“If label recommendations for tip usage are not followed, drift and misapplication will surely follow.”
The goals of applying any crop protection products include increasing effectiveness, and maximizing profits all while mitigating drift. Weather is the primary factor influencing drift, including wind (direction and speed), temperature, humidity and air stability/inversions. Their impacts are covered in Part 1. Best sources for weather data was covered in Part 2. This article will focus on mitigating drift through nozzle tip selection.
Industry today has more nozzle options designed to reduce drift, improve droplet size control, and an emphasize spray quality than ever before. Nozzle tips are important to control the rate of product delivered, determine uniformity of application, affects the coverage, and influences the drift potential. Always refer to the product label for nozzle tip recommendations.
Spray Droplet Size
The effectiveness of the product and drift potential is influenced by the size of the spray droplets and droplet spectrum. Spray droplet volume median diameter (VMD) is measured in microns (1 micron = 1/25,000 inch). To give everyday examples of approximate diameters of items, a pencil lead is 2000 microns, a paper clip is 850 microns, a staple is 420 microns, a toothbrush bristle is 300 microns, a sewing thread is 150 microns, and a human hair is around 100 microns. When selecting nozzle tips to use you will have options ranging from extremely fine to ultra coarse (Table 1).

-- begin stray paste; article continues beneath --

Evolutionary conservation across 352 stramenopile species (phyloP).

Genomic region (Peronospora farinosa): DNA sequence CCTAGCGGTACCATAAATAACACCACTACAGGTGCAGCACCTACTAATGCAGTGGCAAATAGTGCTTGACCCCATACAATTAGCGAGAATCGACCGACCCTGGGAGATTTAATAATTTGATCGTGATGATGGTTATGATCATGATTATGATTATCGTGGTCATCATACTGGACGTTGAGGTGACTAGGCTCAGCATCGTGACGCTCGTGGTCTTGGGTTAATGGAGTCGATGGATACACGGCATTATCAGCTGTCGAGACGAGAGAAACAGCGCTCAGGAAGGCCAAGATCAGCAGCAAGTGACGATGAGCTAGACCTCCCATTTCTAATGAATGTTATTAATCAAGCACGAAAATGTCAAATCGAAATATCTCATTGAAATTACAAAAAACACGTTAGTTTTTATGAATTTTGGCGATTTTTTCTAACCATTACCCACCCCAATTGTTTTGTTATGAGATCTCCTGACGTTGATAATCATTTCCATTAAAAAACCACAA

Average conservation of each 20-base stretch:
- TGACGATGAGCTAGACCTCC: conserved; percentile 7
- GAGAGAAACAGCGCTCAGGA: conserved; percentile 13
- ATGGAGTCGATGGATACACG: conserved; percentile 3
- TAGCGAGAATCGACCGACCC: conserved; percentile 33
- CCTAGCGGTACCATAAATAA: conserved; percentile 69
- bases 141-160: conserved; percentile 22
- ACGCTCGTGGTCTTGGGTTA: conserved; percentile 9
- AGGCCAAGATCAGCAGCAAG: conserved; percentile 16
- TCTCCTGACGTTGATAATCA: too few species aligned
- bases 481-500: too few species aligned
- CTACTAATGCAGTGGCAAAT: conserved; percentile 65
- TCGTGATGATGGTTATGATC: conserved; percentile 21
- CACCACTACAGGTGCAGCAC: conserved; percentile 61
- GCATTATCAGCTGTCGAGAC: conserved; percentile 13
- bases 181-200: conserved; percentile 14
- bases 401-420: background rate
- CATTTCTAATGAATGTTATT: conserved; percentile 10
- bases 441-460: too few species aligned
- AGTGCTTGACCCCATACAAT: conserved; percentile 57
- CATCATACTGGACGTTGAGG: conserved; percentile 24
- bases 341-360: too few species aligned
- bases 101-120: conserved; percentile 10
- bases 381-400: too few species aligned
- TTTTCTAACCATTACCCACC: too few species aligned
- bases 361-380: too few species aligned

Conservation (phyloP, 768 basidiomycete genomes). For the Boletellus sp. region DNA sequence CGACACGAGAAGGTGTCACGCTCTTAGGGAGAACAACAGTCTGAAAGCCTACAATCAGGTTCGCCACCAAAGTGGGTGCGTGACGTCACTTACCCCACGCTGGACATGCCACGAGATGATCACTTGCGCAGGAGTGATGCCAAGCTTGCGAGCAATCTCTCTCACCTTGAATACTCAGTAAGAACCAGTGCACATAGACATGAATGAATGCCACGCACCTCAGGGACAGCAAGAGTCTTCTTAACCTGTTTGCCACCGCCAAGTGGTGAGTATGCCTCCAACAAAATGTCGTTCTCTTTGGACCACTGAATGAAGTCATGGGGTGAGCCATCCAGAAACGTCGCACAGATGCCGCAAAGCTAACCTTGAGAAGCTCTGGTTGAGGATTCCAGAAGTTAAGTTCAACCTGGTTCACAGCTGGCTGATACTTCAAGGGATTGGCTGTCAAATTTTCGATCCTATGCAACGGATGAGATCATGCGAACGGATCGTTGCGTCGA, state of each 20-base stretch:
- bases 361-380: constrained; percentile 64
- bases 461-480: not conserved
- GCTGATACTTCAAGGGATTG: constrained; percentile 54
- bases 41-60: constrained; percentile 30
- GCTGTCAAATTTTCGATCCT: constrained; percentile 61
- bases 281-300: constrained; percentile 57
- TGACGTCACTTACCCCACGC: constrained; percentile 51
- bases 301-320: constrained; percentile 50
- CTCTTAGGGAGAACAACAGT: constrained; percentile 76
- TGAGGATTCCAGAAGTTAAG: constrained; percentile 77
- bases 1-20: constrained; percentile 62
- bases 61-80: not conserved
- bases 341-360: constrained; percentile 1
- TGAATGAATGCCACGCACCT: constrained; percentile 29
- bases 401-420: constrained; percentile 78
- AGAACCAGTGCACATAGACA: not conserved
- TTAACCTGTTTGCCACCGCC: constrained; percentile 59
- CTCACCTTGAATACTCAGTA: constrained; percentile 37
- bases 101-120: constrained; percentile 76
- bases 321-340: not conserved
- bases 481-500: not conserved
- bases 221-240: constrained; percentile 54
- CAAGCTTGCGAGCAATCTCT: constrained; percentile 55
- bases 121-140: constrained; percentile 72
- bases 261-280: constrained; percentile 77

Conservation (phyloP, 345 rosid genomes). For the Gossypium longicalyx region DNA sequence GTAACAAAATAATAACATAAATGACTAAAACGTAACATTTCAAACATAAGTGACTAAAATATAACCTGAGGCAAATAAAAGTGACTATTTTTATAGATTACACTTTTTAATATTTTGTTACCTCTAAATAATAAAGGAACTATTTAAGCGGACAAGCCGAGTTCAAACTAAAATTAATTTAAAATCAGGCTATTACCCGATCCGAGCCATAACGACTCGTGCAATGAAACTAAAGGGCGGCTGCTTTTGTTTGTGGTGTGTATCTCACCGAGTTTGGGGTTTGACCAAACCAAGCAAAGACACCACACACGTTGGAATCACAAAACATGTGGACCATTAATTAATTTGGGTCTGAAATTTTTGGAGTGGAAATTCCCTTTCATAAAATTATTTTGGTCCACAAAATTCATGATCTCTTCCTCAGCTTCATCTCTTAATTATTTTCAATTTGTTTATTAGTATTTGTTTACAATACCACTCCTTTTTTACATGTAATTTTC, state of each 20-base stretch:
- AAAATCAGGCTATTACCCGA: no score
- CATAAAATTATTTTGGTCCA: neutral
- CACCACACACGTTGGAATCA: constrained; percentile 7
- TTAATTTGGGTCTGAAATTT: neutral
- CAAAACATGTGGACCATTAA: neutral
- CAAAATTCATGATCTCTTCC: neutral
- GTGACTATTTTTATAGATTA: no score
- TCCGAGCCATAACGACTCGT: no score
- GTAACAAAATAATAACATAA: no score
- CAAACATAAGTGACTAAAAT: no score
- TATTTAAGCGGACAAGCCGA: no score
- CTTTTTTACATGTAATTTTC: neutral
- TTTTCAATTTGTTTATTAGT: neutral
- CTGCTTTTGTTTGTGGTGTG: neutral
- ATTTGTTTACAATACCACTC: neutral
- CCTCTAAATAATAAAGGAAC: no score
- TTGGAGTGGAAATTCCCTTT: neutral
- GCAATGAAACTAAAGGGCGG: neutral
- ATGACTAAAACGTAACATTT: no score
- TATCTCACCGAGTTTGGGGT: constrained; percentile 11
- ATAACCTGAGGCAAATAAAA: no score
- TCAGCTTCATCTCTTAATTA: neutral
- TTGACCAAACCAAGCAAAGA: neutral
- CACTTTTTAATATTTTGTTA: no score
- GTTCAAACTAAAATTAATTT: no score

Spray droplet size also influences spray coverage. As spray droplet size increases, spray coverage decreases. As a rule of thumb select nozzles, tip sizes, and operating pressures that produce large enough spray droplets that reduce the risk of drift, while giving adequate coverage for the pesticide type used. Spray droplets less than 200 microns in diameter are light, and remain airborne a long time and are most prone to drift.
Keep these strategies in mind when planning to spray:
•Select the correct nozzle for the product to increase droplet size and decrease spray fines.
•Increase flow rates, higher application volumes.
•Use lower pressures.
•Use lower spray boom heights.
•Avoid adverse weather conditions.
•Consider using buffer zones.
•Consider using new technologies (e.g. drift reduction nozzles, drift reduction additives, shields).
Herbicides are only a tool, we must keep in mind the three ways to slow weed issues are; competition, sanitation, and rotation.
Originally posted by South Dakota State University Extension.